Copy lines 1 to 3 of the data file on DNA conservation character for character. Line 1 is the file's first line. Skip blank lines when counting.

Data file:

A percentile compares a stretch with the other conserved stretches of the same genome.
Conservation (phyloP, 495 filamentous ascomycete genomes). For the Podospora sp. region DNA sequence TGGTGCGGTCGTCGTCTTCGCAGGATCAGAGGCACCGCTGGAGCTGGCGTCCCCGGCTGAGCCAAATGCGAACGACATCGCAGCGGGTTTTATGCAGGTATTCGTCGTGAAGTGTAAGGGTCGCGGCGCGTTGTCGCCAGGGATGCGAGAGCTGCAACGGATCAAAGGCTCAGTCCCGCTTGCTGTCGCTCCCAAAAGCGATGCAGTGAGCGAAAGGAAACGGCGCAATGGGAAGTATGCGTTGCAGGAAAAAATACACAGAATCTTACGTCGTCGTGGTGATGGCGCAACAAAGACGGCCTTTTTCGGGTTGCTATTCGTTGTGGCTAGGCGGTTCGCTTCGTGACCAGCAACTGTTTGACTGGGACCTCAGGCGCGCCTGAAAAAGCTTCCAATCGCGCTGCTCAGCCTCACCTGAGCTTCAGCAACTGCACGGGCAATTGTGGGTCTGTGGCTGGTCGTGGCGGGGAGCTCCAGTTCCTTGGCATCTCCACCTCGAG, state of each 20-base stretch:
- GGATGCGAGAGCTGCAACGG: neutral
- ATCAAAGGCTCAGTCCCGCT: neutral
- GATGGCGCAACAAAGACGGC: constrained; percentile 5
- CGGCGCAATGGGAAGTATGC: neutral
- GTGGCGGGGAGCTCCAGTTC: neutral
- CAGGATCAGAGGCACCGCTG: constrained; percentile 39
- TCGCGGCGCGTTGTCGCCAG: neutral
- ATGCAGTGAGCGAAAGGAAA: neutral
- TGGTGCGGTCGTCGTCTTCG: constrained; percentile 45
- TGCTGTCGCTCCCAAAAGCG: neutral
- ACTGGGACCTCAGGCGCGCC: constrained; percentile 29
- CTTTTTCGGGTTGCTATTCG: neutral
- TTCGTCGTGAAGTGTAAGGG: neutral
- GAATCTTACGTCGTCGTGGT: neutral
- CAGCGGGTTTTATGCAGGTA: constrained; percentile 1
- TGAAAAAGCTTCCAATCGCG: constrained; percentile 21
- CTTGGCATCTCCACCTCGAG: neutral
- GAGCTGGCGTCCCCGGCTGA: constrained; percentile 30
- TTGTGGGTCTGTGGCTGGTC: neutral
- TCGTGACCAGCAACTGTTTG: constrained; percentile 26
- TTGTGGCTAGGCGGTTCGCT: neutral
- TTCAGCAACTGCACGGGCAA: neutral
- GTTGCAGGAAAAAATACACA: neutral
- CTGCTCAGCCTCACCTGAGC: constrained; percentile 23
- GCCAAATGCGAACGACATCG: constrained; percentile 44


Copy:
A percentile compares a stretch with the other conserved stretches of the same genome.
Conservation (phyloP, 495 filamentous ascomycete genomes). For the Podospora sp. region DNA sequence TGGTGCGGTCGTCGTCTTCGCAGGATCAGAGGCACCGCTGGAGCTGGCGTCCCCGGCTGAGCCAAATGCGAACGACATCGCAGCGGGTTTTATGCAGGTATTCGTCGTGAAGTGTAAGGGTCGCGGCGCGTTGTCGCCAGGGATGCGAGAGCTGCAACGGATCAAAGGCTCAGTCCCGCTTGCTGTCGCTCCCAAAAGCGATGCAGTGAGCGAAAGGAAACGGCGCAATGGGAAGTATGCGTTGCAGGAAAAAATACACAGAATCTTACGTCGTCGTGGTGATGGCGCAACAAAGACGGCCTTTTTCGGGTTGCTATTCGTTGTGGCTAGGCGGTTCGCTTCGTGACCAGCAACTGTTTGACTGGGACCTCAGGCGCGCCTGAAAAAGCTTCCAATCGCGCTGCTCAGCCTCACCTGAGCTTCAGCAACTGCACGGGCAATTGTGGGTCTGTGGCTGGTCGTGGCGGGGAGCTCCAGTTCCTTGGCATCTCCACCTCGAG, state of each 20-base stretch:
- GGATGCGAGAGCTGCAACGG: neutral